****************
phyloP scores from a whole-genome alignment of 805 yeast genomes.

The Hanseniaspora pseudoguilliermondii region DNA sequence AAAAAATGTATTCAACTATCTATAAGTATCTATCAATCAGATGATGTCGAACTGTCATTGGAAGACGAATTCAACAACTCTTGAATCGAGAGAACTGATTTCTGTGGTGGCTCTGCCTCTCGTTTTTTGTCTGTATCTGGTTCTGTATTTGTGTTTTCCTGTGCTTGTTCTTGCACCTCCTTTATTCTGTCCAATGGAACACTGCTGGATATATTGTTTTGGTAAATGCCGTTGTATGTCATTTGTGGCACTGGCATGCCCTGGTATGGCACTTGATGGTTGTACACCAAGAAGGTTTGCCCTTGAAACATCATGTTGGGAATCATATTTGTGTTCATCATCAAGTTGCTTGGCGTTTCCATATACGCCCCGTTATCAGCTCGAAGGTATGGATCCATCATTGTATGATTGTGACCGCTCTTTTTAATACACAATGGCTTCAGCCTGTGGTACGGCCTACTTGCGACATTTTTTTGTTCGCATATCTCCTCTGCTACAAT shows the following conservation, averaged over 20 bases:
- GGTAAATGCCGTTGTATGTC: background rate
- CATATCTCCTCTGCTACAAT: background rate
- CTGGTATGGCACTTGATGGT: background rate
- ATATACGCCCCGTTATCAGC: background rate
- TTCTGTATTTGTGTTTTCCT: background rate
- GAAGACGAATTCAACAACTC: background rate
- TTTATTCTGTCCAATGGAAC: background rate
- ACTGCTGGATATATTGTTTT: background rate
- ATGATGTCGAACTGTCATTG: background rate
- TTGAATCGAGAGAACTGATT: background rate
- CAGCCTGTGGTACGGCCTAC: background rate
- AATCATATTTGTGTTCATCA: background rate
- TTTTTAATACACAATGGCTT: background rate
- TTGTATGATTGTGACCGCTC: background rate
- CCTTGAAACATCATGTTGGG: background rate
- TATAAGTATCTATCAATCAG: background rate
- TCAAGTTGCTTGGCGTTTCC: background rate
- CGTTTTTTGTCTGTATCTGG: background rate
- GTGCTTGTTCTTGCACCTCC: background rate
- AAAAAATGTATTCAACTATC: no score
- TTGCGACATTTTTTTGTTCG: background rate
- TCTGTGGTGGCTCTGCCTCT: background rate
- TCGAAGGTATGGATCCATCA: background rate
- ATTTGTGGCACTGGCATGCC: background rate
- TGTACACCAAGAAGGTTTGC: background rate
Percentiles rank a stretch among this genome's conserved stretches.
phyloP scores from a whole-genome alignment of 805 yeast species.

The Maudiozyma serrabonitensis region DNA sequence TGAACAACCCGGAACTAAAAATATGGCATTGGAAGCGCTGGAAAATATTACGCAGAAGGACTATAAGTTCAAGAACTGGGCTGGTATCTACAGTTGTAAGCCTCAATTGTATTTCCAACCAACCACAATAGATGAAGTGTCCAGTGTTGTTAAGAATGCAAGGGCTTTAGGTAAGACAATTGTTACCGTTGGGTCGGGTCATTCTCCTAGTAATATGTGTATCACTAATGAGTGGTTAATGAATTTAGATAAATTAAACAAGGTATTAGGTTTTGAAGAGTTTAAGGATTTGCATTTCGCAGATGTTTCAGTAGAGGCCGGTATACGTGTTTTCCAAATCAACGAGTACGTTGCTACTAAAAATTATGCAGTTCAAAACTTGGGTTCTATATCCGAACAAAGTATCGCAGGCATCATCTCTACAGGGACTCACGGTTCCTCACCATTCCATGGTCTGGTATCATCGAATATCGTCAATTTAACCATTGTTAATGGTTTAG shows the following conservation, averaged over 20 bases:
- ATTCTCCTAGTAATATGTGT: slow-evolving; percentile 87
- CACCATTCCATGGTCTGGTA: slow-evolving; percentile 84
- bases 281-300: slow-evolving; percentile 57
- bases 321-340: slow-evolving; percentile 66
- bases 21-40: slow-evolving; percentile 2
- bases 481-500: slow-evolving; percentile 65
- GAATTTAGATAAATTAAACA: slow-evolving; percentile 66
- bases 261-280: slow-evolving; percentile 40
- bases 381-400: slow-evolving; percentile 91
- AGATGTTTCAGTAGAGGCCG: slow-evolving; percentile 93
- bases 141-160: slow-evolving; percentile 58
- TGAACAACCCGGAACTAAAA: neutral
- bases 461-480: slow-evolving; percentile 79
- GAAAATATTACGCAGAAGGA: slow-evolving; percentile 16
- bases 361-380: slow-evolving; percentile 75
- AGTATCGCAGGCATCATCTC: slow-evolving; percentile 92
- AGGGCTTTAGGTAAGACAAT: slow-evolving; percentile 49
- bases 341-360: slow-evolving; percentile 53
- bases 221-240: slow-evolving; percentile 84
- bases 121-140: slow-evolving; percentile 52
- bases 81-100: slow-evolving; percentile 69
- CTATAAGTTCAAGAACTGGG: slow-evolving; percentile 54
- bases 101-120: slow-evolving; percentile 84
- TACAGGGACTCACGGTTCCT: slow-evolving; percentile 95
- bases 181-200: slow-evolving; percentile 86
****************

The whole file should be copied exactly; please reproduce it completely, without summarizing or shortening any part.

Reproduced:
phyloP scores from a whole-genome alignment of 805 yeast genomes.

The Hanseniaspora pseudoguilliermondii region DNA sequence AAAAAATGTATTCAACTATCTATAAGTATCTATCAATCAGATGATGTCGAACTGTCATTGGAAGACGAATTCAACAACTCTTGAATCGAGAGAACTGATTTCTGTGGTGGCTCTGCCTCTCGTTTTTTGTCTGTATCTGGTTCTGTATTTGTGTTTTCCTGTGCTTGTTCTTGCACCTCCTTTATTCTGTCCAATGGAACACTGCTGGATATATTGTTTTGGTAAATGCCGTTGTATGTCATTTGTGGCACTGGCATGCCCTGGTATGGCACTTGATGGTTGTACACCAAGAAGGTTTGCCCTTGAAACATCATGTTGGGAATCATATTTGTGTTCATCATCAAGTTGCTTGGCGTTTCCATATACGCCCCGTTATCAGCTCGAAGGTATGGATCCATCATTGTATGATTGTGACCGCTCTTTTTAATACACAATGGCTTCAGCCTGTGGTACGGCCTACTTGCGACATTTTTTTGTTCGCATATCTCCTCTGCTACAAT shows the following conservation, averaged over 20 bases:
- GGTAAATGCCGTTGTATGTC: background rate
- CATATCTCCTCTGCTACAAT: background rate
- CTGGTATGGCACTTGATGGT: background rate
- ATATACGCCCCGTTATCAGC: background rate
- TTCTGTATTTGTGTTTTCCT: background rate
- GAAGACGAATTCAACAACTC: background rate
- TTTATTCTGTCCAATGGAAC: background rate
- ACTGCTGGATATATTGTTTT: background rate
- ATGATGTCGAACTGTCATTG: background rate
- TTGAATCGAGAGAACTGATT: background rate
- CAGCCTGTGGTACGGCCTAC: background rate
- AATCATATTTGTGTTCATCA: background rate
- TTTTTAATACACAATGGCTT: background rate
- TTGTATGATTGTGACCGCTC: background rate
- CCTTGAAACATCATGTTGGG: background rate
- TATAAGTATCTATCAATCAG: background rate
- TCAAGTTGCTTGGCGTTTCC: background rate
- CGTTTTTTGTCTGTATCTGG: background rate
- GTGCTTGTTCTTGCACCTCC: background rate
- AAAAAATGTATTCAACTATC: no score
- TTGCGACATTTTTTTGTTCG: background rate
- TCTGTGGTGGCTCTGCCTCT: background rate
- TCGAAGGTATGGATCCATCA: background rate
- ATTTGTGGCACTGGCATGCC: background rate
- TGTACACCAAGAAGGTTTGC: background rate
Percentiles rank a stretch among this genome's conserved stretches.
phyloP scores from a whole-genome alignment of 805 yeast species.

The Maudiozyma serrabonitensis region DNA sequence TGAACAACCCGGAACTAAAAATATGGCATTGGAAGCGCTGGAAAATATTACGCAGAAGGACTATAAGTTCAAGAACTGGGCTGGTATCTACAGTTGTAAGCCTCAATTGTATTTCCAACCAACCACAATAGATGAAGTGTCCAGTGTTGTTAAGAATGCAAGGGCTTTAGGTAAGACAATTGTTACCGTTGGGTCGGGTCATTCTCCTAGTAATATGTGTATCACTAATGAGTGGTTAATGAATTTAGATAAATTAAACAAGGTATTAGGTTTTGAAGAGTTTAAGGATTTGCATTTCGCAGATGTTTCAGTAGAGGCCGGTATACGTGTTTTCCAAATCAACGAGTACGTTGCTACTAAAAATTATGCAGTTCAAAACTTGGGTTCTATATCCGAACAAAGTATCGCAGGCATCATCTCTACAGGGACTCACGGTTCCTCACCATTCCATGGTCTGGTATCATCGAATATCGTCAATTTAACCATTGTTAATGGTTTAG shows the following conservation, averaged over 20 bases:
- ATTCTCCTAGTAATATGTGT: slow-evolving; percentile 87
- CACCATTCCATGGTCTGGTA: slow-evolving; percentile 84
- bases 281-300: slow-evolving; percentile 57
- bases 321-340: slow-evolving; percentile 66
- bases 21-40: slow-evolving; percentile 2
- bases 481-500: slow-evolving; percentile 65
- GAATTTAGATAAATTAAACA: slow-evolving; percentile 66
- bases 261-280: slow-evolving; percentile 40
- bases 381-400: slow-evolving; percentile 91
- AGATGTTTCAGTAGAGGCCG: slow-evolving; percentile 93
- bases 141-160: slow-evolving; percentile 58
- TGAACAACCCGGAACTAAAA: neutral
- bases 461-480: slow-evolving; percentile 79
- GAAAATATTACGCAGAAGGA: slow-evolving; percentile 16
- bases 361-380: slow-evolving; percentile 75
- AGTATCGCAGGCATCATCTC: slow-evolving; percentile 92
- AGGGCTTTAGGTAAGACAAT: slow-evolving; percentile 49
- bases 341-360: slow-evolving; percentile 53
- bases 221-240: slow-evolving; percentile 84
- bases 121-140: slow-evolving; percentile 52
- bases 81-100: slow-evolving; percentile 69
- CTATAAGTTCAAGAACTGGG: slow-evolving; percentile 54
- bases 101-120: slow-evolving; percentile 84
- TACAGGGACTCACGGTTCCT: slow-evolving; percentile 95
- bases 181-200: slow-evolving; percentile 86